Analyst Bullish Long Term For Tesla, But Has Several Model 3-Related Short Term Concerns

3 months ago by Eric Loveday 20

Tesla Emblem On Model S

A new Tesla Motors’ analyst is now on the scene…

Bernstein has now initiated coverage on Tesla Motors.

Bernstein’s analyst is overall bullish on Tesla long term, but has a few short term concerns, leaving the company with a “market perform” status until they work through the next few months.

In a note to investors titled “Burning Rubber and Burning Cash: The Future Can’t Come Soon Enough,” the analyst writes:

“We believe that Tesla has three key advantages: (1) a lead in battery technology cost; (2) unparalleled consumer awareness and brand; & (3) vertical integration that is not only brand reinforcing, but creates material cost savings in distribution – collectively these advantages could translate into an 800 bps+ profitability advantage long term vs. traditional OEMs.”

“While we are bullish about Tesla’s long-term potential, we have several near term concerns, most notably (1) gross margins, as Model 3 and its associated capex ramps up, and (2) Tesla’s overall customer experience – which we believe is not strong today – and could be further pressured as the company migrates to selling to a more mass-market consumer. A poor ramp and customer experience on Model 3 could not only impact Tesla’s near-term financials, but undermine the franchise longer-term.”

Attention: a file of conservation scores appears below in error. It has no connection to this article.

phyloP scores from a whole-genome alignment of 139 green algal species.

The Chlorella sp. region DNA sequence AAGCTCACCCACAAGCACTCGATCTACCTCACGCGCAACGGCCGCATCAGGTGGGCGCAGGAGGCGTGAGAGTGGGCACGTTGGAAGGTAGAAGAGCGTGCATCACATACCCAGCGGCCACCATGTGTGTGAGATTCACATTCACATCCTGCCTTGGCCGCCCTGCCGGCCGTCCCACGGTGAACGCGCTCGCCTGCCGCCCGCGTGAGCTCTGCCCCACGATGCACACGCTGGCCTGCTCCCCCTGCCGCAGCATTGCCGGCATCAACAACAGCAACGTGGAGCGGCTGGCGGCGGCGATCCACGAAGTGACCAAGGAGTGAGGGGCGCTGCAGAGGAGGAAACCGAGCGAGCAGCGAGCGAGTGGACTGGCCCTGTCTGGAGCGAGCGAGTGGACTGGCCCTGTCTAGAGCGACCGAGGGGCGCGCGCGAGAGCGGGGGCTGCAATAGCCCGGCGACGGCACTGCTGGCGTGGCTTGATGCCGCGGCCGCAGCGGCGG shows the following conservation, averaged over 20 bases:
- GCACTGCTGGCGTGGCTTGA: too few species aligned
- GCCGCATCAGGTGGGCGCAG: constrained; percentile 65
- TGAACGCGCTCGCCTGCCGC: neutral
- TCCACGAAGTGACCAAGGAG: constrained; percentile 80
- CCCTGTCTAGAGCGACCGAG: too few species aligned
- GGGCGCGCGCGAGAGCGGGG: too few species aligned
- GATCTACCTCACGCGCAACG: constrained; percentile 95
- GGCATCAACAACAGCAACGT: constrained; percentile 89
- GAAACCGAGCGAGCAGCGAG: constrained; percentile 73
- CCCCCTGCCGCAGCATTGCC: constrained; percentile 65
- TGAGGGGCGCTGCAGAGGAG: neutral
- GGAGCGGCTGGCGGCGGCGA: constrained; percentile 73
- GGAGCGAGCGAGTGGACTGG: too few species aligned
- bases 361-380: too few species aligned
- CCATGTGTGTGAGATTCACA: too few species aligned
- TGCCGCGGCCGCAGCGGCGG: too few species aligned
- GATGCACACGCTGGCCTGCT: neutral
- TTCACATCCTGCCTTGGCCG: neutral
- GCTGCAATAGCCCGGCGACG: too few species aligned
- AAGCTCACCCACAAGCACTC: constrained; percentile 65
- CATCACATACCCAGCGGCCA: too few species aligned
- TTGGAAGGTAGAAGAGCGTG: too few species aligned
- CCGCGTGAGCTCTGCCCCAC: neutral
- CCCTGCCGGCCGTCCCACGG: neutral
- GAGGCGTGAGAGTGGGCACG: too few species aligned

Bernstein addresses the overall EV market too, stating:

“The traditional automotive market is being disrupted, and the source of it is one upstart player – Tesla.

We have seen this pattern play out before (with AAPL, NFLX, AMZN), where a single company triggers a sea-change in outlook among consumers and, eventually, among traditional incumbents, who further validate the shift.

In part due to Tesla’s catalyzing role, we are bullish on adoption of EVs. Our experience is that consumer technology disruptions occur much more quickly than is typically expected. We believe that EVs could be 40% of the auto market in 20 years and over 50% by 2050.”

Source: Street Insider

Tags: , ,

20 responses to "Analyst Bullish Long Term For Tesla, But Has Several Model 3-Related Short Term Concerns"

  1. ffbj says:

    20 years from now I not even sure there will be manufacturers making ice cars.

    1. Alaa says:

      I agree with you. I also think that BernStein is trying to appease the oil boys with the time line they mentioned.

  2. Jim Whitehead says:

    Bernstein missed some obvious Tesla advantages:

    1. Tesla has the most advanced autopilot in the world. (For many like me, that is a big reason to buy Tesla, to relieve the stress of driving in traffic).

    2. Did Bernstein forget that Tesla is the only production car with over-the-air updates? Staying current with updates helps their resale values, which are among the top in the world for new cars.

    3. Since Tesla is the only company who owns a Gigafactory, so they can drive down battery costs faster than others.